The faces of celiac disease: Area residents grapple with glutenNot a day goes by that Tim Menard of Crookston isn’t tempted by some snack he can’t eat. Goodies like these donuts, cake or cookies contain gluten, which Menard must avoid for the sake of his health. He has celiac disease, so does his mother, Rosemary Menard, and three of his six siblings.
By: Pamela Knudson, Grand Forks Herald
Not a day goes by that Tim Menard of Crookston isn’t tempted by some snack he can’t eat.
Goodies like these donuts, cake or cookies contain gluten, which Menard must avoid for the sake of his health. He has celiac disease, so does his mother, Rosemary Menard, and three of his six siblings.
Celiac disease is a digestive disease that impairs the body’s ability to absorb nutrients.
In the most serious cases, gluten triggers celiac disease. The condition causes abdominal pain, bloating and intermittent diarrhea. Those with the ailment can suffer weight loss, fatigue, rashes and other problems.
It was once considered extremely rare in the U.S. But about 20 years ago, a few scientists began exploring why celiac disease was less common here than in Europe and other countries. They concluded that it wasn’t less common — it was under-diagnosed.
On the rise
More recently, a research team led by the Mayo Clinic’s Dr. Joseph Murray looked at blood samples taken from Americans in the 1950s and compared them with samples taken from people today, and determined it wasn’t just better diagnosis driving up the numbers.
Celiac disease actually was increasing.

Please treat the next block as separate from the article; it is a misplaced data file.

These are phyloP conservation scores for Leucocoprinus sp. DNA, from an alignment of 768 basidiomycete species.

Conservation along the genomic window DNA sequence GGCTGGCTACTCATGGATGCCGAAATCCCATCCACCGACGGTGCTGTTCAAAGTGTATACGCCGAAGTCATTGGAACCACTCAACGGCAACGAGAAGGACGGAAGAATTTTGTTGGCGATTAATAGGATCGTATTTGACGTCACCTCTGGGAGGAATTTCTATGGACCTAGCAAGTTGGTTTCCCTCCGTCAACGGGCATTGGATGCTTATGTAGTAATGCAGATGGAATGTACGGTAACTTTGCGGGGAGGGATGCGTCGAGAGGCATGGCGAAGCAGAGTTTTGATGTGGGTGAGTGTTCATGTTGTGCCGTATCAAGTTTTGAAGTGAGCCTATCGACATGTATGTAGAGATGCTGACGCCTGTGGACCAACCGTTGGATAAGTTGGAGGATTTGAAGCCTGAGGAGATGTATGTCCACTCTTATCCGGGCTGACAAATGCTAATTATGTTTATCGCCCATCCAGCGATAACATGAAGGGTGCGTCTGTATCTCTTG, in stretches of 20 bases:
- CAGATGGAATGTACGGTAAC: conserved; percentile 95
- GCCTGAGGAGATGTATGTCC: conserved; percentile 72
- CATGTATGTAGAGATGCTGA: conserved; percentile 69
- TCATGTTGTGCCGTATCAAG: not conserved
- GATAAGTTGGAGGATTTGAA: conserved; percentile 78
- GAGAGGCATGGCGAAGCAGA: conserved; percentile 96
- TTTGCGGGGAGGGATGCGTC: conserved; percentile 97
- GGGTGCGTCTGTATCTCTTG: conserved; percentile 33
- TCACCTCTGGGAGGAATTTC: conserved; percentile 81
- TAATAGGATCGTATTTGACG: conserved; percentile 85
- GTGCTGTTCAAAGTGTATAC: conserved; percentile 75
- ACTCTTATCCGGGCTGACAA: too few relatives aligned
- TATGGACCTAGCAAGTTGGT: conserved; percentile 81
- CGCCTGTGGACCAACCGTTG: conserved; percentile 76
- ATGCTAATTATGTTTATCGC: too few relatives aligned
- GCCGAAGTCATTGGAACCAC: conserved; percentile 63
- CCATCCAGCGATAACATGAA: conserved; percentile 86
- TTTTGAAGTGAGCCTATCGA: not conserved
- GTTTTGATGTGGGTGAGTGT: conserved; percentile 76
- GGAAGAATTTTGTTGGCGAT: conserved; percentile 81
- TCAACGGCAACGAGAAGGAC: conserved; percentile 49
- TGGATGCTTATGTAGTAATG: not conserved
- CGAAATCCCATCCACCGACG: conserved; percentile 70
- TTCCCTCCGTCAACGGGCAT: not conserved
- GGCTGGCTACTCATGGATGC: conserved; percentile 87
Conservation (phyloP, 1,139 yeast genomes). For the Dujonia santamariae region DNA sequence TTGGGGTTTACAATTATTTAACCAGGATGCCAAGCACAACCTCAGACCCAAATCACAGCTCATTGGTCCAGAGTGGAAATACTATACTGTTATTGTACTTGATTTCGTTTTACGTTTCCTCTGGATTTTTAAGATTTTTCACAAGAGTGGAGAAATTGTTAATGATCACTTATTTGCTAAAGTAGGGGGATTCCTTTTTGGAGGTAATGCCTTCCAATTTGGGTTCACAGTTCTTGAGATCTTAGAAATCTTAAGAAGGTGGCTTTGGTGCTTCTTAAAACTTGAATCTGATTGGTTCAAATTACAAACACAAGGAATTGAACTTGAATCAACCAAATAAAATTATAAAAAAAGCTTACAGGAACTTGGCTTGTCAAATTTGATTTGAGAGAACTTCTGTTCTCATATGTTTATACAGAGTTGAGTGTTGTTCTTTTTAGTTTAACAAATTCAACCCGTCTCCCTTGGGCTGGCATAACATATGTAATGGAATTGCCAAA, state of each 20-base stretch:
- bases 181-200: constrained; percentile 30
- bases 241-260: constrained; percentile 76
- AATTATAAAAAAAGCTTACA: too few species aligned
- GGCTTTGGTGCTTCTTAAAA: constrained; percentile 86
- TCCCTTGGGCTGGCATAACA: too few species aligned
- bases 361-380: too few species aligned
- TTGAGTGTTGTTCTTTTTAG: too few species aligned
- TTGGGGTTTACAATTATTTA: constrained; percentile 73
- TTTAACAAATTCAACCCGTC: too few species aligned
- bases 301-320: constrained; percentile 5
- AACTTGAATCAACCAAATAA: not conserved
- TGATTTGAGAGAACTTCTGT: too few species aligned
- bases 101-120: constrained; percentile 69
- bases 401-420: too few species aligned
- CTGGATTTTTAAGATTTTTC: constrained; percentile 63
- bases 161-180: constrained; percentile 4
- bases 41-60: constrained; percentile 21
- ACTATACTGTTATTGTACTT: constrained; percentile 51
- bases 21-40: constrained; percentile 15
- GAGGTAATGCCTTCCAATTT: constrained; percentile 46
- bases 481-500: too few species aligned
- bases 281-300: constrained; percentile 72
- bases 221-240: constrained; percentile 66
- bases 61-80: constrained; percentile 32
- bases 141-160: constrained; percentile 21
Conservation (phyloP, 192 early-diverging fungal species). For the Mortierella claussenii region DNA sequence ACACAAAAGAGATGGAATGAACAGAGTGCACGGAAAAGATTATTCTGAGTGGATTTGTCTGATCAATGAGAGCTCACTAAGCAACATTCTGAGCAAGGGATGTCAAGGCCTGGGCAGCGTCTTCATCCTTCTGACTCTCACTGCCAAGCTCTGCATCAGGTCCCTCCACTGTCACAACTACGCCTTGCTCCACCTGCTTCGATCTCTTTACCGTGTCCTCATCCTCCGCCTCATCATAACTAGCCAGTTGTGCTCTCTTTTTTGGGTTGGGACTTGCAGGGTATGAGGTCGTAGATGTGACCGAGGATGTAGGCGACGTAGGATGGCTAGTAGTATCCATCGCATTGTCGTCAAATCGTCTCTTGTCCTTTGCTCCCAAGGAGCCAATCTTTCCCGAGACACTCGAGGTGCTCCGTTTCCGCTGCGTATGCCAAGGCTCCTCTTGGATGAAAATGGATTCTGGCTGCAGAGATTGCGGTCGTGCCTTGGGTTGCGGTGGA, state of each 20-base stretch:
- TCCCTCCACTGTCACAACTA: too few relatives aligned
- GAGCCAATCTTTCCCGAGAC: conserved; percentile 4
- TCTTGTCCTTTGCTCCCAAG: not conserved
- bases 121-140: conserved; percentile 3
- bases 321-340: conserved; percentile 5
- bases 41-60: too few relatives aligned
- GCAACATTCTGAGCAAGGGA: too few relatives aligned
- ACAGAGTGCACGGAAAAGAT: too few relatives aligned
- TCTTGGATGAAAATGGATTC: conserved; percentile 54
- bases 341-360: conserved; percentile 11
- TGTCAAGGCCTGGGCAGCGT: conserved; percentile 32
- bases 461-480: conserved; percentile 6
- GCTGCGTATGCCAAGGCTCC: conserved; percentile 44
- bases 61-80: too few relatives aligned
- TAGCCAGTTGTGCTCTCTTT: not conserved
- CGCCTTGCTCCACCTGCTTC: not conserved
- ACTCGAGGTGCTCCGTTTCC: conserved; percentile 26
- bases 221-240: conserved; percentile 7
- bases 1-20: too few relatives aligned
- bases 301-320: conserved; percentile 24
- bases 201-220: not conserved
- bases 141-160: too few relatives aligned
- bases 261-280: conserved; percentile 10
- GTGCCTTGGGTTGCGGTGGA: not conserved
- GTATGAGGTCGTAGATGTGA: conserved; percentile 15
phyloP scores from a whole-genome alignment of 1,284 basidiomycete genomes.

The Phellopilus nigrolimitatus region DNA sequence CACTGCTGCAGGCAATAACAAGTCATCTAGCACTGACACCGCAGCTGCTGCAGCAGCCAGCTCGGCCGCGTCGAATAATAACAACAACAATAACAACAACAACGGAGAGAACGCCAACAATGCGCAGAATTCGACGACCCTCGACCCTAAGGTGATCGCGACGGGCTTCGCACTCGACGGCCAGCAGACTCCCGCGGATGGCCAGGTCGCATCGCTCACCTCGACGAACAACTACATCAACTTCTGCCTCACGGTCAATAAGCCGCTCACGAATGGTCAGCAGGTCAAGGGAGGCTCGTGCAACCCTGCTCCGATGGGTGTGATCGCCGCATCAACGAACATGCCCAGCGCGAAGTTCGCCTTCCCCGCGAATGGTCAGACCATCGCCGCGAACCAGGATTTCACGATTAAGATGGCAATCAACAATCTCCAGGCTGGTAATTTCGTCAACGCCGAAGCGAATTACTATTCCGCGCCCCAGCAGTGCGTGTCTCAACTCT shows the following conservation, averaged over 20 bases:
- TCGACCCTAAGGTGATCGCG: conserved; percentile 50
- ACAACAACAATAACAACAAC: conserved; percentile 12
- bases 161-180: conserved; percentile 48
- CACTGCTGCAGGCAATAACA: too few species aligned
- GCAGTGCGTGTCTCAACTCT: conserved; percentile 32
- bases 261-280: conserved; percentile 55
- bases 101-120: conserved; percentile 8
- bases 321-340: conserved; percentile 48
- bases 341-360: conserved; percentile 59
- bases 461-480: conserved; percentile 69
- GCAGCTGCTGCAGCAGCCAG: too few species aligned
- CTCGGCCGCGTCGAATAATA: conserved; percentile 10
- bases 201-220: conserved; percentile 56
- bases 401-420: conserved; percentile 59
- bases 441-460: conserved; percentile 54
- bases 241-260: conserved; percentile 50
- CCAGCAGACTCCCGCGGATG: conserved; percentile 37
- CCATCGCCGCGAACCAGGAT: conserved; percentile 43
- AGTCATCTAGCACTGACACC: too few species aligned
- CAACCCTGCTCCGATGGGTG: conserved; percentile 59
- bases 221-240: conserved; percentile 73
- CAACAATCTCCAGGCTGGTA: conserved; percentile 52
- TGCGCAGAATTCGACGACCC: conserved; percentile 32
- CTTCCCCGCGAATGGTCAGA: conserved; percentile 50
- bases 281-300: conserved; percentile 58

Indeed, the research confirms estimates that more than 1 percent of U.S. adults have it today, making it four times more common than it was 50 years ago, Murray and his colleagues reported recently in the American Journal of Gastroenterology.
That translates to nearly 2 million Americans with celiac disease.
Celiac disease is different from an allergy to wheat, which affects a much smaller number of people, mostly children who outgrow it.
Scientists suggest there may be more celiac disease today because people eat more processed wheat products like pastas and baked goods than in decades past, and those items use types of wheat that have a higher gluten content. Gluten helps dough rise and gives baked goods structure and texture.
It could also be due to changes made to wheat, Murray said.
In the 1950s, scientists began cross-breeding wheat to make heartier, shorter and better-growing plants. But the gluten in wheat may have somehow become even more troublesome for many people, Murray said.
That also may have contributed to what is now called “gluten sensitivity.”
Doctors recently developed a definition for gluten sensitivity, but it’s an ambiguous one. It’s a label for people who suffer bloating and other celiac symptoms and seem to be helped by avoiding gluten, but don’t actually have celiac disease.
Celiac disease is diagnosed with blood testing, genetic testing or biopsies of the small intestine.
Menard, 60, was diagnosed with celiac disease four years ago.
“I’d probably had symptoms for quite a while,” he said, but he dismissed them as side effects of medications.
Five years ago, he moved back from Seattle to his hometown to take care of his 88-year-old mother, a retired Polk County nurse who’s been living with celiac disease for nearly 40 years, he said.
Based on her knowledge and experience, they determined he had celiac disease.
“I have terrible GI (gastrointestinal) distress,” he said, “painful cramping and explosive diarrhea.”
Because he adheres to a gluten-free diet, his symptoms are usually nuisance reactions, he said. “When I cheat, I pay for it.”
He lost 30 pounds after switching his diet, he said.